Tunable Wavelengthsby Four-Wave Mixing
Photonics specialists from Helsinki University of Technology and from Arctic Photonics of Jorvas, both in Finland, are using four-wave mixing (FWM) to produce tunable narrowband light in a microstructured optical fibre. The light has a pulse shorter than 1 ns, peak power of tens of watts, with signal wavelengths from blue to orange. It would be a good source for fluorescence spectroscopy.
To produce this narrowband light, photons at 532 and 1064 nm from an Nd:YAG laser pass through a lens into the small-core triangular lattice fibre, engineered to have its zero dispersion between the two pump wavelengths. The pump photons interact and produce a visible signal photon and a near-infrared idler photon, conserving both energy and momentum. An Ando Electric Co. Ltd. optical spectrum analyser measures the resulting wavelengths.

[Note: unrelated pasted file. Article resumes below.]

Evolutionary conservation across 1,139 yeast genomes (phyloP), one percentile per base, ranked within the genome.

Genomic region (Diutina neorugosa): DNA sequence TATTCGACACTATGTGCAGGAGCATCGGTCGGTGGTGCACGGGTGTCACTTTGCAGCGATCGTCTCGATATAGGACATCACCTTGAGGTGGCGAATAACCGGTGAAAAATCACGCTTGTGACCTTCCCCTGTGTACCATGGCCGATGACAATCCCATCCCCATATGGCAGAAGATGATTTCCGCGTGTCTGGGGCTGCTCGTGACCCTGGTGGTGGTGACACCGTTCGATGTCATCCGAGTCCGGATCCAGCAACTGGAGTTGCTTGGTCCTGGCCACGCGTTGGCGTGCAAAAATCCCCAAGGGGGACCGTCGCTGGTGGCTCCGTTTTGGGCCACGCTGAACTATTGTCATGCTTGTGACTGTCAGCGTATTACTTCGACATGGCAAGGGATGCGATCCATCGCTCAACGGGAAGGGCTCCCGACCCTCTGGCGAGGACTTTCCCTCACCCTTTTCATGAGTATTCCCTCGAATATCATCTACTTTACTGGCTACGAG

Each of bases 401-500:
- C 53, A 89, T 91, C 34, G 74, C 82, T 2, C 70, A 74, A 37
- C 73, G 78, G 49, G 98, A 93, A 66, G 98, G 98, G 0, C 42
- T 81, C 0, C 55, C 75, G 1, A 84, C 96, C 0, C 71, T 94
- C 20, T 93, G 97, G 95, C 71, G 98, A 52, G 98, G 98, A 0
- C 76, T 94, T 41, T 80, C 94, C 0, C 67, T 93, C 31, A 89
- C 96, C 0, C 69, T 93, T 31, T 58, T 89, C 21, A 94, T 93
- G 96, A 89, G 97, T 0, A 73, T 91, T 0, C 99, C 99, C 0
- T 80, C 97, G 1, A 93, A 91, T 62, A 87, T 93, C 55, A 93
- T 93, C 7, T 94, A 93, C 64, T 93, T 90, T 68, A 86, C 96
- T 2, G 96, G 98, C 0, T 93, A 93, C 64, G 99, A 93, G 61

The researchers found that the signal and idler wavelengths are more widely spaced when the 532-nm pump light is polarized parallel to the fibre’s direction of maximum FWM output. The output waves have a shorter pulse than the pump light because of the third-order nature of their generation and because of group-velocity dispersion in the fibre.
(Applied Physics B – Lasers and Optics, June 2008, pp. 461-465)
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